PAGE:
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"It's a great big rollin' railroad . . . " sings the Union Pacific "choir" and assuming the proposed merger between the U.P. and the Southern Pacific goes through, U.P.R.R. Chairman Richard K. Davidson promises it will be even bigger than that: "The greatest railroad in the world."

Not a bad claim considering that Davidson and U.P.R.R. lost out last year to Burlington Northern in the highly publicized bidding war between U.P. and B.N. to acquire the Santa Fe Pacific system - a battle that B.N. won and which temporarily cost U.P. the status of being the nation's largest railroad in terms of revenues.The S.P. deal will reverse that fortune.

Coming off the rebound, U.P. bought the Chicago & North Western Transportation Co. earlier this year, but that was nothing compared to the Southern Pacific deal. If approved by mid-1996, as Davidson expects, the loss of the Santa Fe will seem providential.

It already does.

"The Southern Pacific was actually a better fit for us," said Davidson Thursday in an interview. "The synergies of the deal here are far superior to what the Santa Fe would have been."

Is the merger good for Utah? It shouldn't hurt. U.P., which is incorporated in Utah, has some 1,500 employees in Utah and the Southern Pacific fewer than 1,000. It's possible that combining the two would result in some job cutbacks, said Davidson, "But it's safe to say there will be no wholesale layoffs."

On the contrary, he said, the merger will allow the U.P. - which will be the surviving company once the deal is completed - to make investments in the combined system that should help business overall in Utah and throughout the enlarged U.P. system.

Not everyone looks on mergers as good news, of course, particularly not the customers of two competing railroads - the U.P. and the S.P. are the only two interstate railroads serving Utah - who suddenly decide to become one noncompeting railroad.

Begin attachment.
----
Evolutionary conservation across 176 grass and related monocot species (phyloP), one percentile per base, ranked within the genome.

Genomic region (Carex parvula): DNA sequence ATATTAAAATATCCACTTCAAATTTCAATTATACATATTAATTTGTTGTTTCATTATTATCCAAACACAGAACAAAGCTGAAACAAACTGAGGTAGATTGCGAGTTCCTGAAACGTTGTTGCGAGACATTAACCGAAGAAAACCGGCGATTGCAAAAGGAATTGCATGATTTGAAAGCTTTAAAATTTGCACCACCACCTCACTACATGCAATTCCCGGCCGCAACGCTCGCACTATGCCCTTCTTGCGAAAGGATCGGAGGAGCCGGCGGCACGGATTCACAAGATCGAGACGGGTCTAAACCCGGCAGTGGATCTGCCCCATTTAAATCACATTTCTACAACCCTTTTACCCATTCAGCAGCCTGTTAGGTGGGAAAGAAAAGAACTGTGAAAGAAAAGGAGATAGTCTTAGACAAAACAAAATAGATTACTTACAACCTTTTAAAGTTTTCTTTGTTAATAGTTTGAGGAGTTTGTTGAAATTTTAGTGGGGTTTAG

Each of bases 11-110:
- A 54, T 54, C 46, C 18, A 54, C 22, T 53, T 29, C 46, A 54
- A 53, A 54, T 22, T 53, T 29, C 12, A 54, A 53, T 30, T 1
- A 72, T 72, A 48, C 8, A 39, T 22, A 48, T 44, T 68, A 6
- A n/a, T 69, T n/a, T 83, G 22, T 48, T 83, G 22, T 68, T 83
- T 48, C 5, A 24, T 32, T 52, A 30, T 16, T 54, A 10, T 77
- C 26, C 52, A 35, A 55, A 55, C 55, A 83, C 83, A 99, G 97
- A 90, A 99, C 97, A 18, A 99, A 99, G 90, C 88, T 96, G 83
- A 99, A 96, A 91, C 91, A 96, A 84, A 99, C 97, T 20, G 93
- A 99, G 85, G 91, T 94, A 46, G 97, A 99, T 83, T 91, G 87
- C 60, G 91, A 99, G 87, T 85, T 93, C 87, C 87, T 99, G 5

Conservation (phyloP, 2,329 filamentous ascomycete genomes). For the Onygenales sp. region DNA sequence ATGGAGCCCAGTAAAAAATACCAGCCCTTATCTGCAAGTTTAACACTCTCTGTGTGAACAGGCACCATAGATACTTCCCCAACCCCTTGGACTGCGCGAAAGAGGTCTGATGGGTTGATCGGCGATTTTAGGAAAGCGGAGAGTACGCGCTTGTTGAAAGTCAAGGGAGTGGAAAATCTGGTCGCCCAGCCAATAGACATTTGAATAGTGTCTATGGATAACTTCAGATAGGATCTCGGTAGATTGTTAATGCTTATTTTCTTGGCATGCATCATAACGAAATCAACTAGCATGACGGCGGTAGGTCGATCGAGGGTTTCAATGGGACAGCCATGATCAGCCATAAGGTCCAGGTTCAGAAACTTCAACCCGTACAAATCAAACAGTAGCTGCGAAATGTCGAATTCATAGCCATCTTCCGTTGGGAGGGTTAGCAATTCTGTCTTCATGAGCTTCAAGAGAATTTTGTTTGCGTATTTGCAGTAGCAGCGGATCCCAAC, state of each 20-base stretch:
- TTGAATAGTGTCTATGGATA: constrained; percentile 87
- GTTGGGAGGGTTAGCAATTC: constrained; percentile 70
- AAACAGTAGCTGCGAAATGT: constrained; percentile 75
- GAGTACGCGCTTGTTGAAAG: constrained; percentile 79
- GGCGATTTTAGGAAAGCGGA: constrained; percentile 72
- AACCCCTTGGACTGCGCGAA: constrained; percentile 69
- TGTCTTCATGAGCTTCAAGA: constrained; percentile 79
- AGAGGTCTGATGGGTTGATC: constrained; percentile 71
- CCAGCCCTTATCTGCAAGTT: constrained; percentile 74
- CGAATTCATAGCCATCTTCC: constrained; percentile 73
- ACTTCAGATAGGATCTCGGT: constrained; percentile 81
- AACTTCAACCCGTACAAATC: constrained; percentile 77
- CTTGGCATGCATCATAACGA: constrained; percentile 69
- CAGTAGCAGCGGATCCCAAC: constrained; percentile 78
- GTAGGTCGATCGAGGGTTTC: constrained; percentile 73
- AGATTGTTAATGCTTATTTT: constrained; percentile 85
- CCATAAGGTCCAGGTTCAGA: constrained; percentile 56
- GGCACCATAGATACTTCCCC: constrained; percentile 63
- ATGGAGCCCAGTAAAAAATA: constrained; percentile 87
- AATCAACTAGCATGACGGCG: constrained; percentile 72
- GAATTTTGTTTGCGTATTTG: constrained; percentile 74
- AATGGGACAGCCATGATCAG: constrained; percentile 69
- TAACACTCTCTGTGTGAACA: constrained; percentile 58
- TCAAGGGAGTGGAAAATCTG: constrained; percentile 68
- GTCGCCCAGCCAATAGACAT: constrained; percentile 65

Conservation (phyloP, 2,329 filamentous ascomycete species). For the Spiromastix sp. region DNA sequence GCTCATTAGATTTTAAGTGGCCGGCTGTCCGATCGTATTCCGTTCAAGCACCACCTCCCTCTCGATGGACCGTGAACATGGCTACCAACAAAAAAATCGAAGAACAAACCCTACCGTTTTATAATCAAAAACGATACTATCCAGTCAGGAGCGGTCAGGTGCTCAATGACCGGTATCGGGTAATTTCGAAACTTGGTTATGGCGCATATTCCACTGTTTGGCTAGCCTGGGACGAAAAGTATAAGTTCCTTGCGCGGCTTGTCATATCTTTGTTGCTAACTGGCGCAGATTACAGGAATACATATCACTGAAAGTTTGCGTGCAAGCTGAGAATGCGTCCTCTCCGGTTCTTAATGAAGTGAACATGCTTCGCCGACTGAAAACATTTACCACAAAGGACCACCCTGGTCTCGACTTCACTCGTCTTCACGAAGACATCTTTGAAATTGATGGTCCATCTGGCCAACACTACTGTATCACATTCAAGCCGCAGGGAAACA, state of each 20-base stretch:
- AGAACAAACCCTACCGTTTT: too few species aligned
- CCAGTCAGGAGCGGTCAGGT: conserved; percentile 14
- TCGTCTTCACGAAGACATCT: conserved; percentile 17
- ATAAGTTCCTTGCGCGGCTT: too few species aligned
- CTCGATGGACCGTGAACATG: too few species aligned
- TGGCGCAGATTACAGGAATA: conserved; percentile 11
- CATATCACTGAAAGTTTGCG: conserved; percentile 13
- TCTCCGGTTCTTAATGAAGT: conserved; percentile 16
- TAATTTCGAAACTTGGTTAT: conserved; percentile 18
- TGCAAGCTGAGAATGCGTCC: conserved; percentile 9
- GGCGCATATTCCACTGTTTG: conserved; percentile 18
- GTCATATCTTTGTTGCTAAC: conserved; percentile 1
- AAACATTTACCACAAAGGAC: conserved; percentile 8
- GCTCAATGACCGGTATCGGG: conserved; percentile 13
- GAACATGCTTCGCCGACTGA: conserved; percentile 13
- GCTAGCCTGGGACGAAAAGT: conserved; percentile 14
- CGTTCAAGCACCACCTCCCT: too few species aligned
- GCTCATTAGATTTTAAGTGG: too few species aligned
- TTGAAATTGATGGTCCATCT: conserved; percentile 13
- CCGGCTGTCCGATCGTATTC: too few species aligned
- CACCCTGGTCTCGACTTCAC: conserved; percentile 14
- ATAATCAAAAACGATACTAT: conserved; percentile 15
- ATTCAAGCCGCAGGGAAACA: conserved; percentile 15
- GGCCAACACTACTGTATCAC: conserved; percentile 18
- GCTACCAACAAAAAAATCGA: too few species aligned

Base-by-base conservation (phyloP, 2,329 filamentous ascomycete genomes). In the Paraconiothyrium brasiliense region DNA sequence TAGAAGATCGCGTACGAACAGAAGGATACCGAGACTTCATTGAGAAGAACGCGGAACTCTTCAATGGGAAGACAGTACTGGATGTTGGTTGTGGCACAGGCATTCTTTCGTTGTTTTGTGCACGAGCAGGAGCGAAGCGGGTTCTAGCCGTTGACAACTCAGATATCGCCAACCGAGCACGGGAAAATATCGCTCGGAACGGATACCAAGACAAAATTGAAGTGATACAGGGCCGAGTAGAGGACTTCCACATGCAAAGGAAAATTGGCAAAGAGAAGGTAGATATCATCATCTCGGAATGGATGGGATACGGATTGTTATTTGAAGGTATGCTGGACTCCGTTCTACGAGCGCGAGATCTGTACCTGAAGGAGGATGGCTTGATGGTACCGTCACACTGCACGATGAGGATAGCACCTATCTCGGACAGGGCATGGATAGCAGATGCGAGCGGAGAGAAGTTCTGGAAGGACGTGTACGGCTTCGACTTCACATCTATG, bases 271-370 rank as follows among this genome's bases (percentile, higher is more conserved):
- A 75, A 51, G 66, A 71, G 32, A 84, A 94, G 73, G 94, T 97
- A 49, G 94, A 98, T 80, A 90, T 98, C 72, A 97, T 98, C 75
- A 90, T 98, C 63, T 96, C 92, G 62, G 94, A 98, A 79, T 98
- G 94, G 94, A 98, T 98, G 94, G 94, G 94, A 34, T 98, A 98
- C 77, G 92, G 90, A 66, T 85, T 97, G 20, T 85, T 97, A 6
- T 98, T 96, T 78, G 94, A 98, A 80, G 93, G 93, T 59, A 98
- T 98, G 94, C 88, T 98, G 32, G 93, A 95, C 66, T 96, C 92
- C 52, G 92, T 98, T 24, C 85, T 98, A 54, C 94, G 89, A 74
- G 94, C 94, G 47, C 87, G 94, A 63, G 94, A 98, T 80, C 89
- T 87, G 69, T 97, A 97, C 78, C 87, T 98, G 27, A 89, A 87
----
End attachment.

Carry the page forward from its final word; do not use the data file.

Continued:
Kennecott and Geneva Steel, in particular, have been concerned over the development, and that is why Davidson was in Salt Lake City Thursday: To emphasize that U.P. won't be the only game in town. Kennecott and its British parent company, RTZ Corp., represent more than $100 million in railroad business.

"We will insert viable competition" into the local market, Davidson told representatives of Kennecott Thursday.

What kind? That remains to be resolved. One way is to grant "trackage rights" to another railroad, which allows them to run trains over someone else's tracks. Another is "haulage" rights in which one railroad, in this case the U.P., agrees to haul the cars of a competitor in its trains to competitive points.

U.P. believes the former solution, a trackage agreement with another carrier, is the way it will fall out. That means another railroad, completely new to Utah, could be doing business in the state next year. Davidson mentioned the Kansas City Southern and Illinois Central as possibilities.

"We're finding a great deal of interest," said Davidson.

And he should know. While he is currently chairman of the U.P. Railroad subsidiary, based in Omaha, Davidson has been tapped as the successor to Drew Lewis to become chairman of Union Pacific Corp. - the holding company for the Railroad, Overnite Transportation Co. (trucking), Union Pacific Technologies and Skyway Freight Systems Inc.

Will Davidson want to take the corporation into other businesses? Not likely. U.P.C. tried that before and the results were not happy. The corporation announced earlier this month that it is going to spin off its oil and gas subsidiary, Union Pacific Resources, in an initial public offering and earlier it got rid of its waste management unit.

"We're going to stick to our knitting: transportation," said Davidson.